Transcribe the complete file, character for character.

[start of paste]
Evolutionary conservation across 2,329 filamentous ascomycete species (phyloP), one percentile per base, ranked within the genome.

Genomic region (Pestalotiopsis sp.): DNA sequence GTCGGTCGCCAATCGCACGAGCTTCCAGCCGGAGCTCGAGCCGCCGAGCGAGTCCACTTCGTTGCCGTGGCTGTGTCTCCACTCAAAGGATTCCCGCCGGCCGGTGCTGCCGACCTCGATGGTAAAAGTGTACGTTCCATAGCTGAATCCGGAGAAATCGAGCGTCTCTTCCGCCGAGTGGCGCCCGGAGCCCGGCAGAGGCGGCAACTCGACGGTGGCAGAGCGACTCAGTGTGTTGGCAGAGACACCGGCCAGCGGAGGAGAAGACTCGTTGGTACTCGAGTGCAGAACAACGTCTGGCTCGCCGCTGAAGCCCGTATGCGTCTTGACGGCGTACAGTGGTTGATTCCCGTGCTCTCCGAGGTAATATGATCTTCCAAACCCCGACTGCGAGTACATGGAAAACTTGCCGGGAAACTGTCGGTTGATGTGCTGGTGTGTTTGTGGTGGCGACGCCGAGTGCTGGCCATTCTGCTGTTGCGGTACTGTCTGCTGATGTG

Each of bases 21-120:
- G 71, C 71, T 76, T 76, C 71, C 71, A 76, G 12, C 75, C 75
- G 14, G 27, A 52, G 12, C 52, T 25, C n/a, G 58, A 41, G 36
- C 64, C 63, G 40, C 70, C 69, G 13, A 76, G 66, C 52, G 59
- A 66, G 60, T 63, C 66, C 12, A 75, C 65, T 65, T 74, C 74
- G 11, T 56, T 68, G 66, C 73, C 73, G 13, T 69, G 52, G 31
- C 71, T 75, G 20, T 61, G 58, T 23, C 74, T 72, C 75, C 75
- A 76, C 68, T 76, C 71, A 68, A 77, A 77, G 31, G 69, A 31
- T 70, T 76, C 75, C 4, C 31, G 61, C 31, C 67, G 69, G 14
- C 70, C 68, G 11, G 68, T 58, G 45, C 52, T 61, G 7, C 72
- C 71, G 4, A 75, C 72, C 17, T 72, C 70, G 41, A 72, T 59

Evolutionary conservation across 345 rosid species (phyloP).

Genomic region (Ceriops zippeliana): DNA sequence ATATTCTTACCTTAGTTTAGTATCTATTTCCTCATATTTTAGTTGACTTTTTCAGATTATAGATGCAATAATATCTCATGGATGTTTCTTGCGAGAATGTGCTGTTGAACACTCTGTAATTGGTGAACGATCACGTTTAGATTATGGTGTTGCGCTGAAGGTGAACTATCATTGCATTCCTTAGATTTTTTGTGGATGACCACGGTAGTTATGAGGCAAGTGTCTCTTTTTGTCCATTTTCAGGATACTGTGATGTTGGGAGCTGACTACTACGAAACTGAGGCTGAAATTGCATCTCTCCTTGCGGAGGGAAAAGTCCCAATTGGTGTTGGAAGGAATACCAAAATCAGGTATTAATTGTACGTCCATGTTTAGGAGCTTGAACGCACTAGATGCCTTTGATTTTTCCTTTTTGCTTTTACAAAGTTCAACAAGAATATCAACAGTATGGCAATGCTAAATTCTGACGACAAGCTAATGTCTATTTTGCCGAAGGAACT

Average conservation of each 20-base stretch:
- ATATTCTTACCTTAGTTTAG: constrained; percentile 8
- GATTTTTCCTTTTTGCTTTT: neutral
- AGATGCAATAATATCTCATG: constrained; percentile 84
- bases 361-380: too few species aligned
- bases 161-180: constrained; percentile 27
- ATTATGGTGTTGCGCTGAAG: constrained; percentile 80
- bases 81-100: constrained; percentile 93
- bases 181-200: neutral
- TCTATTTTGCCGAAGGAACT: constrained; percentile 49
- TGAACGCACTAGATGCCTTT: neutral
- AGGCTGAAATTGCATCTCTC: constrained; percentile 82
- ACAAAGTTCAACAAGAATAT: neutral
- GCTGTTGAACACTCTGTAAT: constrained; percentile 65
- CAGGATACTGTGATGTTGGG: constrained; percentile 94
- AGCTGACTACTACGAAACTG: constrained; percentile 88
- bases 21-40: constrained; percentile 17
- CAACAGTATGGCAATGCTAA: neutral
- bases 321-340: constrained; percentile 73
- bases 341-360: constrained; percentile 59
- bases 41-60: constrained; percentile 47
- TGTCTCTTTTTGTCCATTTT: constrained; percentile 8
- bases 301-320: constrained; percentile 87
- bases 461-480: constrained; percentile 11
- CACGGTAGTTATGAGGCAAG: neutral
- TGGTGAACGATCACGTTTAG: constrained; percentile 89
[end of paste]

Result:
Evolutionary conservation across 2,329 filamentous ascomycete species (phyloP), one percentile per base, ranked within the genome.

Genomic region (Pestalotiopsis sp.): DNA sequence GTCGGTCGCCAATCGCACGAGCTTCCAGCCGGAGCTCGAGCCGCCGAGCGAGTCCACTTCGTTGCCGTGGCTGTGTCTCCACTCAAAGGATTCCCGCCGGCCGGTGCTGCCGACCTCGATGGTAAAAGTGTACGTTCCATAGCTGAATCCGGAGAAATCGAGCGTCTCTTCCGCCGAGTGGCGCCCGGAGCCCGGCAGAGGCGGCAACTCGACGGTGGCAGAGCGACTCAGTGTGTTGGCAGAGACACCGGCCAGCGGAGGAGAAGACTCGTTGGTACTCGAGTGCAGAACAACGTCTGGCTCGCCGCTGAAGCCCGTATGCGTCTTGACGGCGTACAGTGGTTGATTCCCGTGCTCTCCGAGGTAATATGATCTTCCAAACCCCGACTGCGAGTACATGGAAAACTTGCCGGGAAACTGTCGGTTGATGTGCTGGTGTGTTTGTGGTGGCGACGCCGAGTGCTGGCCATTCTGCTGTTGCGGTACTGTCTGCTGATGTG

Each of bases 21-120:
- G 71, C 71, T 76, T 76, C 71, C 71, A 76, G 12, C 75, C 75
- G 14, G 27, A 52, G 12, C 52, T 25, C n/a, G 58, A 41, G 36
- C 64, C 63, G 40, C 70, C 69, G 13, A 76, G 66, C 52, G 59
- A 66, G 60, T 63, C 66, C 12, A 75, C 65, T 65, T 74, C 74
- G 11, T 56, T 68, G 66, C 73, C 73, G 13, T 69, G 52, G 31
- C 71, T 75, G 20, T 61, G 58, T 23, C 74, T 72, C 75, C 75
- A 76, C 68, T 76, C 71, A 68, A 77, A 77, G 31, G 69, A 31
- T 70, T 76, C 75, C 4, C 31, G 61, C 31, C 67, G 69, G 14
- C 70, C 68, G 11, G 68, T 58, G 45, C 52, T 61, G 7, C 72
- C 71, G 4, A 75, C 72, C 17, T 72, C 70, G 41, A 72, T 59

Evolutionary conservation across 345 rosid species (phyloP).

Genomic region (Ceriops zippeliana): DNA sequence ATATTCTTACCTTAGTTTAGTATCTATTTCCTCATATTTTAGTTGACTTTTTCAGATTATAGATGCAATAATATCTCATGGATGTTTCTTGCGAGAATGTGCTGTTGAACACTCTGTAATTGGTGAACGATCACGTTTAGATTATGGTGTTGCGCTGAAGGTGAACTATCATTGCATTCCTTAGATTTTTTGTGGATGACCACGGTAGTTATGAGGCAAGTGTCTCTTTTTGTCCATTTTCAGGATACTGTGATGTTGGGAGCTGACTACTACGAAACTGAGGCTGAAATTGCATCTCTCCTTGCGGAGGGAAAAGTCCCAATTGGTGTTGGAAGGAATACCAAAATCAGGTATTAATTGTACGTCCATGTTTAGGAGCTTGAACGCACTAGATGCCTTTGATTTTTCCTTTTTGCTTTTACAAAGTTCAACAAGAATATCAACAGTATGGCAATGCTAAATTCTGACGACAAGCTAATGTCTATTTTGCCGAAGGAACT

Average conservation of each 20-base stretch:
- ATATTCTTACCTTAGTTTAG: constrained; percentile 8
- GATTTTTCCTTTTTGCTTTT: neutral
- AGATGCAATAATATCTCATG: constrained; percentile 84
- bases 361-380: too few species aligned
- bases 161-180: constrained; percentile 27
- ATTATGGTGTTGCGCTGAAG: constrained; percentile 80
- bases 81-100: constrained; percentile 93
- bases 181-200: neutral
- TCTATTTTGCCGAAGGAACT: constrained; percentile 49
- TGAACGCACTAGATGCCTTT: neutral
- AGGCTGAAATTGCATCTCTC: constrained; percentile 82
- ACAAAGTTCAACAAGAATAT: neutral
- GCTGTTGAACACTCTGTAAT: constrained; percentile 65
- CAGGATACTGTGATGTTGGG: constrained; percentile 94
- AGCTGACTACTACGAAACTG: constrained; percentile 88
- bases 21-40: constrained; percentile 17
- CAACAGTATGGCAATGCTAA: neutral
- bases 321-340: constrained; percentile 73
- bases 341-360: constrained; percentile 59
- bases 41-60: constrained; percentile 47
- TGTCTCTTTTTGTCCATTTT: constrained; percentile 8
- bases 301-320: constrained; percentile 87
- bases 461-480: constrained; percentile 11
- CACGGTAGTTATGAGGCAAG: neutral
- TGGTGAACGATCACGTTTAG: constrained; percentile 89